General Lindsay: “York, you are right.”

Alvin York: “There can be no doubt in the world of the fact of the divine power being in that. No other power under heaven could bring a man out of a place like that. Men were killed on both sides of me, and I was the biggest and the most exposed of all. Over thirty machine guns were maintaining rapid fire at me, point-blank from a range of about twenty-five yards. When you have God behind you, you can come out on top every time.”

Conversion of a Voodoo Witch Doctor

by Bill Rudge

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Jacques (witch doctor by Mission Possible) & one of his girlfriends (Chalesia) right outside Mission Possible.

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Bill sharing Christ in Jacques’ hut.

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Jacques’ hut surrounded by villagers as Bill leads Jacques to Christ.

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Burning Voodoo items.

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Bill preaching as Voodoo items burn and some of the villagers watch and listen.

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Hands raised in committment after Bill’s message.

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Discipleship group at Mission Possible. Jacques, in brown checkered shirt, has hand raised.

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Tabitha playing with kids outside Jacques’ hut while Bible study going on.

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Bill having Bible study at Jacques’ the day after his conversion – Salvation Army pastor (Boisrond) interpreting.

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Jacques preaching & Salvation Army pastor interpreting.

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Recreation on Sunday afternoon (Jacques).

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Village ministry by Sanu’s hut.

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Chalesia – before giving life to Christ.

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Bill baptizing Jacques and Chalesia.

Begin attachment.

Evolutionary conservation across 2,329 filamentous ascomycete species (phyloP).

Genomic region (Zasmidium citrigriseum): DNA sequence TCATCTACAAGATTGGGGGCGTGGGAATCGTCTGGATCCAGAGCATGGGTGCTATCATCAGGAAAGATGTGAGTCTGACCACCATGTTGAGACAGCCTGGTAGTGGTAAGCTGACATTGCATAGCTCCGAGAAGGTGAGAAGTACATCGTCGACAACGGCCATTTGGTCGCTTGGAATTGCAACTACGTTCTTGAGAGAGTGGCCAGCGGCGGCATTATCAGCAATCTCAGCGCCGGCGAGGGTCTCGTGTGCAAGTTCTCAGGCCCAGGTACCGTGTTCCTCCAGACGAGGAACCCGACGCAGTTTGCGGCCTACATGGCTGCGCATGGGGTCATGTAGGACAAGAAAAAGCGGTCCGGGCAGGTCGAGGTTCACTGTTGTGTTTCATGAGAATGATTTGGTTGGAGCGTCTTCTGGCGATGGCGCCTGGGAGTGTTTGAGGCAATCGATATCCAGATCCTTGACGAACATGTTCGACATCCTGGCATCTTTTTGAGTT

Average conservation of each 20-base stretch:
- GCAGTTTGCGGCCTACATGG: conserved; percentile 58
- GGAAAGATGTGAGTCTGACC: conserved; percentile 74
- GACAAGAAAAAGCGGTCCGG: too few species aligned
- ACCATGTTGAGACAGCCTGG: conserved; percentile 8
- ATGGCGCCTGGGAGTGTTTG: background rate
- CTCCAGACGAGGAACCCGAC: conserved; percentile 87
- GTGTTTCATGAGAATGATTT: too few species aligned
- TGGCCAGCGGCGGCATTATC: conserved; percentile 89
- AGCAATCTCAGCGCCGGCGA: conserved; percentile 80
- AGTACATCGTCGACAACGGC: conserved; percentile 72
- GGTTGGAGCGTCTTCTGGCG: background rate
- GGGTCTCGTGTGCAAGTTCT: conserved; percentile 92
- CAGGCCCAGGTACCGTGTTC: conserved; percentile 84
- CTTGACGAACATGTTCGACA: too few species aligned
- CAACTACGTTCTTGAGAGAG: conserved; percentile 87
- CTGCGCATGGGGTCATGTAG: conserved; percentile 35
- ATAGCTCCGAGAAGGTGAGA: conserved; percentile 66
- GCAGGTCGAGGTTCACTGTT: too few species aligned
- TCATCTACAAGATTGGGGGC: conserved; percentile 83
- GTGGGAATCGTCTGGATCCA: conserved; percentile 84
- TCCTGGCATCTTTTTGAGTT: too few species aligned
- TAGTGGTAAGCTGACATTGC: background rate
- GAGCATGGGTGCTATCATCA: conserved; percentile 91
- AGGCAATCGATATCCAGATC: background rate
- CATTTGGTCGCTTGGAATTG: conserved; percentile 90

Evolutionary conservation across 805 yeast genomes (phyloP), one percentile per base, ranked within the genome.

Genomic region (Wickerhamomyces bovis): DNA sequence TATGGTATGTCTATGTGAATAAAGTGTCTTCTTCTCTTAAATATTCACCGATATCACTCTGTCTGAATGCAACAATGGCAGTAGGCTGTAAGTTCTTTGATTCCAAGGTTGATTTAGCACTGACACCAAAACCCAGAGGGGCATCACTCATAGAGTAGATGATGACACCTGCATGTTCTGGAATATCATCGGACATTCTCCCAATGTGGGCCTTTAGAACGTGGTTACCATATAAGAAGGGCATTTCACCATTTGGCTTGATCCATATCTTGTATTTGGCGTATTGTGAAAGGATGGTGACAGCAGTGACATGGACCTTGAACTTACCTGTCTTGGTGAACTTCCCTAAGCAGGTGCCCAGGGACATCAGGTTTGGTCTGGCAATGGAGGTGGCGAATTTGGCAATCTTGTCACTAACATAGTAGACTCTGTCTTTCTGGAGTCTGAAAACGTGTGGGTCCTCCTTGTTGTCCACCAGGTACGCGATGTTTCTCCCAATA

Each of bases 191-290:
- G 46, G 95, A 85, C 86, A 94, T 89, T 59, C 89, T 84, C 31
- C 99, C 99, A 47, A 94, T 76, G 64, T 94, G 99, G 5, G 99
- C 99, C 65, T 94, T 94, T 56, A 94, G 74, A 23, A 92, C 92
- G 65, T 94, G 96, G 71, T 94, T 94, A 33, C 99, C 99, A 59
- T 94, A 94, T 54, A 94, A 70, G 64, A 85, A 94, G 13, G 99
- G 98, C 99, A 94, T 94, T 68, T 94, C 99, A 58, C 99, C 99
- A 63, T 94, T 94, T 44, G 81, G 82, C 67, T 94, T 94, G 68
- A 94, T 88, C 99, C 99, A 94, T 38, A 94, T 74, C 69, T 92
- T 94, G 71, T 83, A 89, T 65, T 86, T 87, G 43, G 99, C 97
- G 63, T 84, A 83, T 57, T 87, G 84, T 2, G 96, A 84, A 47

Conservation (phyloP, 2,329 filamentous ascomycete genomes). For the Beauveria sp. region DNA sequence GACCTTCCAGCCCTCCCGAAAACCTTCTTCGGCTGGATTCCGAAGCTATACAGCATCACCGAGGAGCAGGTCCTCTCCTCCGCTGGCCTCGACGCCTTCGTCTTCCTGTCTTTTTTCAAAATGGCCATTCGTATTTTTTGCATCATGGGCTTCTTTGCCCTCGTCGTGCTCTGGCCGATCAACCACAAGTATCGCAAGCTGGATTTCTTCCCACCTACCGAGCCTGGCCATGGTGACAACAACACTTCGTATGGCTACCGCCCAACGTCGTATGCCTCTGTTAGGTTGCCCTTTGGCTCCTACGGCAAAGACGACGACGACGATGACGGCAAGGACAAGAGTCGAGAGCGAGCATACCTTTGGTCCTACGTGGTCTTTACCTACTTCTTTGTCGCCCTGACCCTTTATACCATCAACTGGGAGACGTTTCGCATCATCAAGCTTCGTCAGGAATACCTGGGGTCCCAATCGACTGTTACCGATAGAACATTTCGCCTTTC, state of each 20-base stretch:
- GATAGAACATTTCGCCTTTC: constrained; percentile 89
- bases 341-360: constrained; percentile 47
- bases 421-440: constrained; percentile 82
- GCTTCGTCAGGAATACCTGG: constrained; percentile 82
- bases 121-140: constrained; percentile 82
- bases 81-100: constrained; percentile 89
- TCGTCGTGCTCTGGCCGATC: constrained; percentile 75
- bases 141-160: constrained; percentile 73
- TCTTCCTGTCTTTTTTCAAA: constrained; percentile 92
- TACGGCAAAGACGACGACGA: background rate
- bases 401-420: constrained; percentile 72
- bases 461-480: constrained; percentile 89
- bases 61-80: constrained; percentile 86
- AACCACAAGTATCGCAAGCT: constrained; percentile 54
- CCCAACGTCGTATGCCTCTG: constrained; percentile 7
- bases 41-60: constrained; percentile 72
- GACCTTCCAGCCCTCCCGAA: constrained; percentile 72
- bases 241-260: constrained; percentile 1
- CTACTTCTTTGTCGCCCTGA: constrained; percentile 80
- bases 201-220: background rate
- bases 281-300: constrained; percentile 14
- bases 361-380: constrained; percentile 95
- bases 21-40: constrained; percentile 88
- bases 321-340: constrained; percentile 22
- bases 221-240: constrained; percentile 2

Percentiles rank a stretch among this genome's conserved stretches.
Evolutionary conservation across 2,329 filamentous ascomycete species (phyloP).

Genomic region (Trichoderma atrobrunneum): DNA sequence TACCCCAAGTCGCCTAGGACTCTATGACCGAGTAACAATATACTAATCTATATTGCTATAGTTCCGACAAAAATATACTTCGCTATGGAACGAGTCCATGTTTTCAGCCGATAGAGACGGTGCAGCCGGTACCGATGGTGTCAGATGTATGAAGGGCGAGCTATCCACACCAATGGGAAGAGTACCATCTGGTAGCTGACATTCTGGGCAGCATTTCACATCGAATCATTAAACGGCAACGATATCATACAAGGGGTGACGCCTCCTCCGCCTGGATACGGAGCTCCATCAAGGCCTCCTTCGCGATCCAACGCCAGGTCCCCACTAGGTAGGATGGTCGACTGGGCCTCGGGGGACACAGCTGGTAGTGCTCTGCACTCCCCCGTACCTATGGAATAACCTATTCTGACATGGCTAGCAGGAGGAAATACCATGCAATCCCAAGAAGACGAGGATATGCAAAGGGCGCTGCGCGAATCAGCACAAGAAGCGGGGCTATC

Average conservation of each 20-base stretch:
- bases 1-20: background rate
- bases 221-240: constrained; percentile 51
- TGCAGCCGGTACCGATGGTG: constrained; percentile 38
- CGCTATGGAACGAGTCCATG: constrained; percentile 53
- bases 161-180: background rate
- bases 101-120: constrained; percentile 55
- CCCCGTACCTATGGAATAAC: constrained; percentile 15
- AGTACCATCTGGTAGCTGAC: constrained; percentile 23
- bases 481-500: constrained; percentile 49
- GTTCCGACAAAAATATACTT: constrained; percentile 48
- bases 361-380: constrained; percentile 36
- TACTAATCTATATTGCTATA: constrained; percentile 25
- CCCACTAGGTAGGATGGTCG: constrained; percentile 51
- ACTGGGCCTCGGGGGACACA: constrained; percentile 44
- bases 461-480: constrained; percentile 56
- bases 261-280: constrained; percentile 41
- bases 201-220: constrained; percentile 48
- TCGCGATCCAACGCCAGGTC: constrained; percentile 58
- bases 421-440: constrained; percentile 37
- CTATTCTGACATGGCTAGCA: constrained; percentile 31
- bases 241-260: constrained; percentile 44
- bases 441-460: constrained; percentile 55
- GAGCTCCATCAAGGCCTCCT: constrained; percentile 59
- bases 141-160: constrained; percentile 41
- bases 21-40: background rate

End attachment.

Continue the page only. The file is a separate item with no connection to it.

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Jacques and Chalesia during his marriage proposal and Bible study.

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Jacques and Chalesia’s wedding (morning we were leaving).

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Jacques kisses Chalesia after vows.

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Jacques shares his testimony with Sanu and they both are in the center of our circle.

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We all prayed with Sanu.

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Introducing Jacques to witch doctor at Du pen.

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Jacques and Bob before wedding. 

In the midst of coup attempts, embargoes, political upheaval, excessive poverty, and oppression from voodoo, God’s Spirit still moved in a powerful way. The following are excerpts of an actual encounter with a voodoo witch doctor including details supplied by other eyewitnesses. These well-documented experiences occurred during five mission trips to Haiti.

He was known to be the meanest man in the community…a killing machine who murdered and tortured many people through voodoo. His name was Jacques, the voodoo priest (more popularly known as the witch doctor). I met him in Haiti during my first outreach there. He was living with a woman near the Mission Possible compound.

Except for what Leila, my interpreter who was serving as a missionary in Haiti, told me, I knew little about Jacques when we first met. Leila told me that a few years earlier Jacques had been preparing to sacrifice a baby when she intervened and rescued the child from his arms.

Another account involved Idelette, a beautiful Haitian girl, who worked at the mission compound. Her mother was seriously involved in voodoo with her boyfriend Jacques, the witch doctor, and was quite upset that Idelette was working at a Christian mission where she would reveal Jacques’ voodoo secrets. This also greatly angered Jacques.

One day, those at Mission Possible heard awful blood curdling screams and voodoo drums. Some of the missionaries looked over the mission compound wall and saw that Jacques had tied up Idelette naked to a chair and was beating her and using hot charcoal to burn the religious spirit out of her. He cut her head with a machete and tried to force her to drink a cup of animal blood and denounce Jesus. She would not denounce Him!

I asked why they did not intervene. I was told that it was unlawful to interfere with a voodoo ceremony and they were afraid the voodoo practitioners would come and machete everyone to death in the mission compound.

Again, I was hearing firsthand about the paralyzing power of darkness. Yet I knew through Scripture and years of personal experience that the power of God is greater. The awesome, transforming power of God is what this story is all about.

Jacques and I met for only an hour that day, but it was enough to plant the seeds of God’s powerful truth in Jacques’ mind. I asked probing questions about voodoo; he remained elusive. So I turned instead to sharing my testimony of how God changed my life.

I felt great compassion for him from the Lord. God’s Spirit was leading me to share the love of Christ gently with him rather than to come on too strong. So I said it in love, but it was bold. I declared to him that the spirits which gave him power and information were not gods but demons. I warned him that when the spirits, which he thought he controlled, had no more use for him, they would discard him like garbage. “When they do,” I said, “the only One who is powerful enough to help you is Jesus Christ. So call on Him!” Jacques said he was not ready to give his life to Christ, but he did want me to pray for him.